Although a broad range of (hetero)arenes undergo C–H-arylation under copper catalysis, heterocycles possessing acidic N–H bonds react at the nitrogen preferentially [52,53]. Moreover, directing groups such as acetyl (in combination with a hypervalent iodine aryl source) , or 2-pyridinyl attached to the nitrogen of the indole, are required to facilitate copper-catalyzed C2-arylations . We intended to avoid a directing group on the indole since this would require two additional reaction steps to install and cleave such a group. Due to these limitations, palladium was considered as catalyst instead of copper since palladium has been widely recognized as powerful transition metal catalyst involved in C2-arylations of azoles [25,33,46,47,55-58]. C2-Arylation of 1-(indol-3-yl)-N-PG-THIQs 4 was expected to be challenging since the C3 position of the indole is blocked by the bulky THIQ residue. The group of Sames reported a ligand-free palladium-catalyzed protocol for C2-arylation of 3-substituted indoles . However, this method did not give any conversion to C2-arylated products on our substrates. Yang et al. reported a mild palladium-catalyzed C2-arylation at room temperature under acidic conditions, employing boronic acids as aryl source . Using this method the desired product 6a could be obtained but only in a low yield of 36% (Table 2, entry 1). Besides 6a also 12% of biphenyl could be isolated. Increasing the temperature to 50 °C proved to be counterproductive, as decomposition was observed due to partial cleavage of the Boc group. Addition of 1 equiv of copper(II) acetate facilitated the reaction and 51% of the desired product 6a were obtained (Table 2, entry 1). Further screening of reaction parameters (e.g., prolonged reaction time and other acids such as TFA) did not lead to an improvement in yield. It was also observed that the water content in the reaction had a significant influence. By thoroughly drying the AcOH (distillation under argon atmosphere and addition of grinded molecular sieves to the reaction mixture) considerably slowed down the reaction. Formation of trimeric boronic acid anhydride was observed via GC–MS, a species less reactive in arylation reactions. When small amounts of water were added on purpose the reaction solution turned black immediately, most likely due to the formation of Pd black which is inactive in the present transformation. Obviously the steric bulk of the THIQ substituent in 3-position makes this transformation quite difficult. Hence it was decided to stick with the so far best conditions to investigate the scope of C2-arylation, the first step of route B (Scheme 2).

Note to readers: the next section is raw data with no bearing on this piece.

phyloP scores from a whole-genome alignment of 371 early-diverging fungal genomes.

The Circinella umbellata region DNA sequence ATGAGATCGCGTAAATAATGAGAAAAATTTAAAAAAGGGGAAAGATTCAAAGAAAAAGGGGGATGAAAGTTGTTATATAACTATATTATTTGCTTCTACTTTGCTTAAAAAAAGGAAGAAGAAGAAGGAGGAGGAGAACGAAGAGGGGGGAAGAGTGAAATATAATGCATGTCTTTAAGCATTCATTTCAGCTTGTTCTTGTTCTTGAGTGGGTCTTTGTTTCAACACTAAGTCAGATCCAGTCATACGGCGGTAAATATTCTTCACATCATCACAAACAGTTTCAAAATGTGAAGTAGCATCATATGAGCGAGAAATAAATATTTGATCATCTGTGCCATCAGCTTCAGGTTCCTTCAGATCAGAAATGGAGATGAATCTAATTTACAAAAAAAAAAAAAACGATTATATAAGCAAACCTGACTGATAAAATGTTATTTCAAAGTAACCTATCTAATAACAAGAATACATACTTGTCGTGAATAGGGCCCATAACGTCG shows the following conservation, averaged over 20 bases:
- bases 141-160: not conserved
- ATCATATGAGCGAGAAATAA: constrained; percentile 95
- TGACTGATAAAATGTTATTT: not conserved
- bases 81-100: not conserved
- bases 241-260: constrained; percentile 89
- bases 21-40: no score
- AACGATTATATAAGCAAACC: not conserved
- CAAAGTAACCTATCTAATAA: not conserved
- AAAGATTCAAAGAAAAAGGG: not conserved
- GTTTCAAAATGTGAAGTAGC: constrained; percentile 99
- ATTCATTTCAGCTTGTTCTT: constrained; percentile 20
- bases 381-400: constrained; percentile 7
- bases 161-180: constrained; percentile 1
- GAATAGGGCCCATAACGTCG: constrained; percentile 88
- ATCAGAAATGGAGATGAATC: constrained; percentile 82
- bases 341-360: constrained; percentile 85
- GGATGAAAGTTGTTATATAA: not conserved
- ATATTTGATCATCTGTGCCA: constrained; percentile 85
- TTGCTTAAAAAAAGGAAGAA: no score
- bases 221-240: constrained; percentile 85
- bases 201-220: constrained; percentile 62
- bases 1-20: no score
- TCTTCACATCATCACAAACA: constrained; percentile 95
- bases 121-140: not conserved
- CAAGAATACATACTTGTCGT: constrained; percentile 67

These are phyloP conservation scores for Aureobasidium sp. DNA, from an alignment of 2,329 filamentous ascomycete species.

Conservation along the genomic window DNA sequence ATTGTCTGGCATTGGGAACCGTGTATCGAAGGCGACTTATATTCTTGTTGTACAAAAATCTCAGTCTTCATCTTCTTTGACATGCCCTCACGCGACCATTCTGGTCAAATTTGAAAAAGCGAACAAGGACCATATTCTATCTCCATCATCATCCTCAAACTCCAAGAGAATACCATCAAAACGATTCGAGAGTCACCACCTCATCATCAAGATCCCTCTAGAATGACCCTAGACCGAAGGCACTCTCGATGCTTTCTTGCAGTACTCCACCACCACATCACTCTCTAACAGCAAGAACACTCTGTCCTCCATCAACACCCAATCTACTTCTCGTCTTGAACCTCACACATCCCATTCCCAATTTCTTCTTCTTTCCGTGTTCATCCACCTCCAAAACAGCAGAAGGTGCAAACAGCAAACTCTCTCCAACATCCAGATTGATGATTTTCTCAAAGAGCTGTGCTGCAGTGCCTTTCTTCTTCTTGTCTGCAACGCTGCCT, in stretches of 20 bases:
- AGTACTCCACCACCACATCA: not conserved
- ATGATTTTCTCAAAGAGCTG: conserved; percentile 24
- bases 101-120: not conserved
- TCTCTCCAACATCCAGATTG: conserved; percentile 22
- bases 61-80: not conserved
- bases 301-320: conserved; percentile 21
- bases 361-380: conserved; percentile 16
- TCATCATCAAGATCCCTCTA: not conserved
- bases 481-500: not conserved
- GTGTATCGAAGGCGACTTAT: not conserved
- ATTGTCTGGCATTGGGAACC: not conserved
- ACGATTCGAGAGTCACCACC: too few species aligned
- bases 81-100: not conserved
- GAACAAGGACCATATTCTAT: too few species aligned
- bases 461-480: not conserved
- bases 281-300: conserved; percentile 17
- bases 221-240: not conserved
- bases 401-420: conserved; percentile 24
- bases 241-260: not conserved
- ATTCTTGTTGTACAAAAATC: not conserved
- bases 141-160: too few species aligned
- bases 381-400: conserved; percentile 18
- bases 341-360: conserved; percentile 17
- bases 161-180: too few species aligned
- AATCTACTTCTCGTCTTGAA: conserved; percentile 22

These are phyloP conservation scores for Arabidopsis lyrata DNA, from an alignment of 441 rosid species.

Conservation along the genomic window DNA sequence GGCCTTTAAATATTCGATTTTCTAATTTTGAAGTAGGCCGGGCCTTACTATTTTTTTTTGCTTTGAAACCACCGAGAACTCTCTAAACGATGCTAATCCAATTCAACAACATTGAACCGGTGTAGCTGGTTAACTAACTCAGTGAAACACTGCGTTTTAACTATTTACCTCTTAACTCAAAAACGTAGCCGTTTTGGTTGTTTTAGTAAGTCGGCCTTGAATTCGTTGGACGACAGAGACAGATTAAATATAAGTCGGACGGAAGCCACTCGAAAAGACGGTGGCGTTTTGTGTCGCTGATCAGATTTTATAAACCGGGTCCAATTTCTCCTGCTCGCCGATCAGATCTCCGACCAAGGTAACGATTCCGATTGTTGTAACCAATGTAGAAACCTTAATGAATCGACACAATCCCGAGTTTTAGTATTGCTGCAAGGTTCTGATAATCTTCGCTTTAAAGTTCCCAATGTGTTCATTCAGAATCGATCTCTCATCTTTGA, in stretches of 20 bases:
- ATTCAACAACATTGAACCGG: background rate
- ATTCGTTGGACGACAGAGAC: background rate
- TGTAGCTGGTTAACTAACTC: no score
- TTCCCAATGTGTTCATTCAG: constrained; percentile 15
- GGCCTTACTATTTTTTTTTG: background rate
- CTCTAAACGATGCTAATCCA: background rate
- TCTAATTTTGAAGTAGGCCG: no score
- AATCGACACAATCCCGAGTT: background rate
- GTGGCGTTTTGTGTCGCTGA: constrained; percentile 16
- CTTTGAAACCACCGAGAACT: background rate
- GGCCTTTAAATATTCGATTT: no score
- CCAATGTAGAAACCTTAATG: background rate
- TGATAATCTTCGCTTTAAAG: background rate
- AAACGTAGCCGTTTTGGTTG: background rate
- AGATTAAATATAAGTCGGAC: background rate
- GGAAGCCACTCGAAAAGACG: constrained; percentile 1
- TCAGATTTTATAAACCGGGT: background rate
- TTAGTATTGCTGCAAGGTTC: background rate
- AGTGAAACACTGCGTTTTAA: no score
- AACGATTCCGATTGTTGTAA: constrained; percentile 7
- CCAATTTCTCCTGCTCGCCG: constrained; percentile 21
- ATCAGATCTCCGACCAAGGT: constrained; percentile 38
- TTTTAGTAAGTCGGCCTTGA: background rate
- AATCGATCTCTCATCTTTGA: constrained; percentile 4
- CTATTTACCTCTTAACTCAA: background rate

Table 2: Scope of palladium-catalyzed, regioselective C2-arylation of 1-(indol-3-yl)-N-PG-THIQ 4.